A welding system from Heraeus Noblelight that uses special-purpose infrared emitters helped a pipe-drainage company improve the production process of an inspection chamber assembly. The infrared system also eliminated the possibility of environmental problems that had often been associated with the hot-melt adhesive technique that the customer, Hepworth Drainage in Bristol, U.K., had been using.

One of Hepworth's drainage-system product lines is a polypropylene chamber that provides surface access for inspection of below-ground drainage systems. The product consists of a base unit with multiple connections to clay or plastic drainage systems. The addition of two or four raising pieces creates the required depth of the inspection chamber. An important step in the manufacturing process is joining the raising pieces, first to the chamber's base unit and then to each other. A hot-melt adhesive had been used to join the pieces. Changing environmental protection requirements and the need to keep down costs led the British company to investigate more efficient solutions.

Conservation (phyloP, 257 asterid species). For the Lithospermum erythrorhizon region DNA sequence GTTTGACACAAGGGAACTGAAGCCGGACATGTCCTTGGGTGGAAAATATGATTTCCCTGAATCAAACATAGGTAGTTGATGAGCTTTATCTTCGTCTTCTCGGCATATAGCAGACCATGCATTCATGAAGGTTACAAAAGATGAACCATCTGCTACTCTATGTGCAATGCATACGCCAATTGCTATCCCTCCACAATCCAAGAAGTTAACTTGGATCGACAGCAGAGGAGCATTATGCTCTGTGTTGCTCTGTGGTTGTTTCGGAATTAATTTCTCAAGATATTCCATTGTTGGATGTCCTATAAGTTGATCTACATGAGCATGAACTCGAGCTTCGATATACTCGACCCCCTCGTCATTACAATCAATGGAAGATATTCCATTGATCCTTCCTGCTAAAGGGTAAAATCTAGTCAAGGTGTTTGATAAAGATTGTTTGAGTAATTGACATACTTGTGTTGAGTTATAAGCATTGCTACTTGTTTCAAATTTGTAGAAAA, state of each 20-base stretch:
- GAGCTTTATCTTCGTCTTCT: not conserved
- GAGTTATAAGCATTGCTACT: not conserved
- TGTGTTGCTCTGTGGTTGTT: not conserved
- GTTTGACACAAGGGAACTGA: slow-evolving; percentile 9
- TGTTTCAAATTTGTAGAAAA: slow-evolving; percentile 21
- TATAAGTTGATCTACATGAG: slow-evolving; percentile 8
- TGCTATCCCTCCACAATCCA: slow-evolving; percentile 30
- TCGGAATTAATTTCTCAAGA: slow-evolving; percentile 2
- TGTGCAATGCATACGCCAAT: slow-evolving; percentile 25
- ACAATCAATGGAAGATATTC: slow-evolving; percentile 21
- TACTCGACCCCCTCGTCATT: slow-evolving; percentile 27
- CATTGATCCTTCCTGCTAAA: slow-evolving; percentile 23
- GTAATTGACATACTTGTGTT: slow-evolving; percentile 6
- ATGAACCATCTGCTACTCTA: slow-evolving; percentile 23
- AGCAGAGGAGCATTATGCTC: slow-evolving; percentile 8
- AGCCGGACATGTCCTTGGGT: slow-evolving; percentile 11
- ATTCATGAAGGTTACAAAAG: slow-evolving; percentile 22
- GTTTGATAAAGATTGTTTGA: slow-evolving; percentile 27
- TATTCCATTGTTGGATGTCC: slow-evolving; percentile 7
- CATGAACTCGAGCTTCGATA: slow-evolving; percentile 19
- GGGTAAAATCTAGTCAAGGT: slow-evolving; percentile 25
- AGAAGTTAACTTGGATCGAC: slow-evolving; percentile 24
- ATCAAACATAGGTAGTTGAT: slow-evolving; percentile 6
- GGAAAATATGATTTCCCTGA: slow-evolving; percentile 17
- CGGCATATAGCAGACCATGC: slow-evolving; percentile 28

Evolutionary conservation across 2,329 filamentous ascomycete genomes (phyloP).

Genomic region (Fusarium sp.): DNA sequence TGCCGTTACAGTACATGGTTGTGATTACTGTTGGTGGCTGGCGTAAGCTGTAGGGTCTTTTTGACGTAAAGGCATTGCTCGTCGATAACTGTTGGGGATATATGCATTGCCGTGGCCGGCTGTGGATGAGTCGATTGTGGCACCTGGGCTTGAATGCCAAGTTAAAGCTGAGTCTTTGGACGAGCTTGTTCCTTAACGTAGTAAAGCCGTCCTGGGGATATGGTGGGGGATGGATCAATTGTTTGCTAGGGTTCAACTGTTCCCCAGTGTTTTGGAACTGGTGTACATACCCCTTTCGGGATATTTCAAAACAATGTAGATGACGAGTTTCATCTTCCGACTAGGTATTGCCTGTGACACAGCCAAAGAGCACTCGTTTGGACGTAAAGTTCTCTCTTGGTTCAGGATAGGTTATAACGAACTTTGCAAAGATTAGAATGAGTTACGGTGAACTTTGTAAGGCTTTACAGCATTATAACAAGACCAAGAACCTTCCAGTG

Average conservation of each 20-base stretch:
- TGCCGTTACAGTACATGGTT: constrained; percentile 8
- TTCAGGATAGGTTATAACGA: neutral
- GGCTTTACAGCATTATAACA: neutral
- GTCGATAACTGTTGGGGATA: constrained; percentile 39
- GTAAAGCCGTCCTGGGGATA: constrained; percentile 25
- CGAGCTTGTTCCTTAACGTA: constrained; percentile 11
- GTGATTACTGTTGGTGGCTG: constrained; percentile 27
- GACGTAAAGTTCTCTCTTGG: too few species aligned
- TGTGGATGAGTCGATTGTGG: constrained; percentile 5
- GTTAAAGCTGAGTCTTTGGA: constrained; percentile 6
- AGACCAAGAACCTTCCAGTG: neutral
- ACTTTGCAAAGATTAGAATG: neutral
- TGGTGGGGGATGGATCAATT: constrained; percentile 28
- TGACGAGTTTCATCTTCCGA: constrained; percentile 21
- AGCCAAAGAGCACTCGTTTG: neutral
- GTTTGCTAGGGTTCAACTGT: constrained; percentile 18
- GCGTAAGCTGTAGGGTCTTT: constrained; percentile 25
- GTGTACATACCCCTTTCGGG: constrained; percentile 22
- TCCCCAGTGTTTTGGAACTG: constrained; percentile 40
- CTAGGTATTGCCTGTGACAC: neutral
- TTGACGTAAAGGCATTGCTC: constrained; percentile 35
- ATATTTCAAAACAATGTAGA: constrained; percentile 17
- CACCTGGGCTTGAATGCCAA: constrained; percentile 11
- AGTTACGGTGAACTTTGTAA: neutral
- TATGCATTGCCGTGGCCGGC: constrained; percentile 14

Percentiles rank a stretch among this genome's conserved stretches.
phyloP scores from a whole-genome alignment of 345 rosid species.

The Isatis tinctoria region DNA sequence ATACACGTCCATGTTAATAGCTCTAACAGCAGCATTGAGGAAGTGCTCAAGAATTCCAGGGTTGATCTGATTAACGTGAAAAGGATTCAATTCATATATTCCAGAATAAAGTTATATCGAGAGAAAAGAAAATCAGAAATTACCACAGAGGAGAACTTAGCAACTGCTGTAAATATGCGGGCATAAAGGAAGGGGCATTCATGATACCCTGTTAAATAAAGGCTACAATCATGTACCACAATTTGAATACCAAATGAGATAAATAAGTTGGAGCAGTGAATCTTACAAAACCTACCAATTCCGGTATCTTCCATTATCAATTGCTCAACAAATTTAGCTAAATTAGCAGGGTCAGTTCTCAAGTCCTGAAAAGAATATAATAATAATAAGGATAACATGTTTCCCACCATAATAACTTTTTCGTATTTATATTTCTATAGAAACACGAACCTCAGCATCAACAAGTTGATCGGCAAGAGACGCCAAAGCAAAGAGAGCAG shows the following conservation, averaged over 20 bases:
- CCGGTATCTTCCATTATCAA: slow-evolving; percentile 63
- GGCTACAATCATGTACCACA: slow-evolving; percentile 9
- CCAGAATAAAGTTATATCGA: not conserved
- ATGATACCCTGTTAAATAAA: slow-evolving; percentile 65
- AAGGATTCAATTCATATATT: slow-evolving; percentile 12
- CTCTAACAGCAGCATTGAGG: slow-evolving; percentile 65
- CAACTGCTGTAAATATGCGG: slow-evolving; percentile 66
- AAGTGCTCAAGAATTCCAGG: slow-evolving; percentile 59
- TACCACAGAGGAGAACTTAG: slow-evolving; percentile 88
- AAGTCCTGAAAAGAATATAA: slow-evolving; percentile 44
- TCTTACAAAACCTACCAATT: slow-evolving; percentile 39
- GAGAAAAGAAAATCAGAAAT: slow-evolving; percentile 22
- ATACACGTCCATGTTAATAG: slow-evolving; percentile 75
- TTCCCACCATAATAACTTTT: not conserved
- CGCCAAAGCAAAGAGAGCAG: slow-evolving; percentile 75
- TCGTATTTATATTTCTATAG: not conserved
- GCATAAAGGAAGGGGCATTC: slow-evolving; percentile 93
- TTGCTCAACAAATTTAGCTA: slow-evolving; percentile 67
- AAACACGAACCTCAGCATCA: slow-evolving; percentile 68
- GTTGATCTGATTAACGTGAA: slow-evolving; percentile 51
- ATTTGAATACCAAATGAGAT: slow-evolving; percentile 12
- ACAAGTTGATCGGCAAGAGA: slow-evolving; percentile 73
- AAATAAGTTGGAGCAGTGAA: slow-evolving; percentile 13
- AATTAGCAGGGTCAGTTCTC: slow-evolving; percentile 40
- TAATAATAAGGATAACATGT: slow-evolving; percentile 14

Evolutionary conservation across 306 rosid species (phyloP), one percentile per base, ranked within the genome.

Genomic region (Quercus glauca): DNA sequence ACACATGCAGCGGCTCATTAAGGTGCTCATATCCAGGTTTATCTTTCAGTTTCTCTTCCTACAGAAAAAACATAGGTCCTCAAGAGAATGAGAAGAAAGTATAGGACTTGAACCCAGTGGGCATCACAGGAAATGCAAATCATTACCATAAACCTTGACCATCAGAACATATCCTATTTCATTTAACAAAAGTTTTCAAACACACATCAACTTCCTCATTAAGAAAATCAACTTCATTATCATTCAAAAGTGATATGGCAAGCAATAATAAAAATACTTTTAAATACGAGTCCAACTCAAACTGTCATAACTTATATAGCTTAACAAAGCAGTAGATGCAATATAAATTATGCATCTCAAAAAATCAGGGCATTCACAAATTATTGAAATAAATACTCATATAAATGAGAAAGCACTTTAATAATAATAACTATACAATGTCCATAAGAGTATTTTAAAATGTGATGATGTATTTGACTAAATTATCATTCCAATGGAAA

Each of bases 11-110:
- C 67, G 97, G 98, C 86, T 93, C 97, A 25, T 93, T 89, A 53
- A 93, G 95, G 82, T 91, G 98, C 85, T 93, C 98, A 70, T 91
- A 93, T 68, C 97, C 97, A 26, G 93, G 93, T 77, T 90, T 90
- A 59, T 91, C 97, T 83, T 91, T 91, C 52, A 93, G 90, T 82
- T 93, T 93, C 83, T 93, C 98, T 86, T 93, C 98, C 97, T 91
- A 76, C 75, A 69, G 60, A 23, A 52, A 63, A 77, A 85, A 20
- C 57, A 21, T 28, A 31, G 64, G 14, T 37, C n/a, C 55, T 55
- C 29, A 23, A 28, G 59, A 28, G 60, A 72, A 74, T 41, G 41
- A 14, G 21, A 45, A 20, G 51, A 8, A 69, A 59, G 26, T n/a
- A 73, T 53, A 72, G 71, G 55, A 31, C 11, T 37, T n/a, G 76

The new infrared system from the Duluth, Ga., infrared equipment maker has shortened the complex automated process to just 22 sec. The processing system uses a robot to bring component tubes into an infrared welding cell and then welds them together. As a result, production cycle times for plastic inspection chambers at Hepworth have fallen. In contrast to the previous hot-melt adhesive system, the heating process produces little fumes, making it environmentally friendly.

The process improvements were possible because quartz glass emitters were shaped to match the product three-dimensionally. As a result, heat is generated only where it is required.

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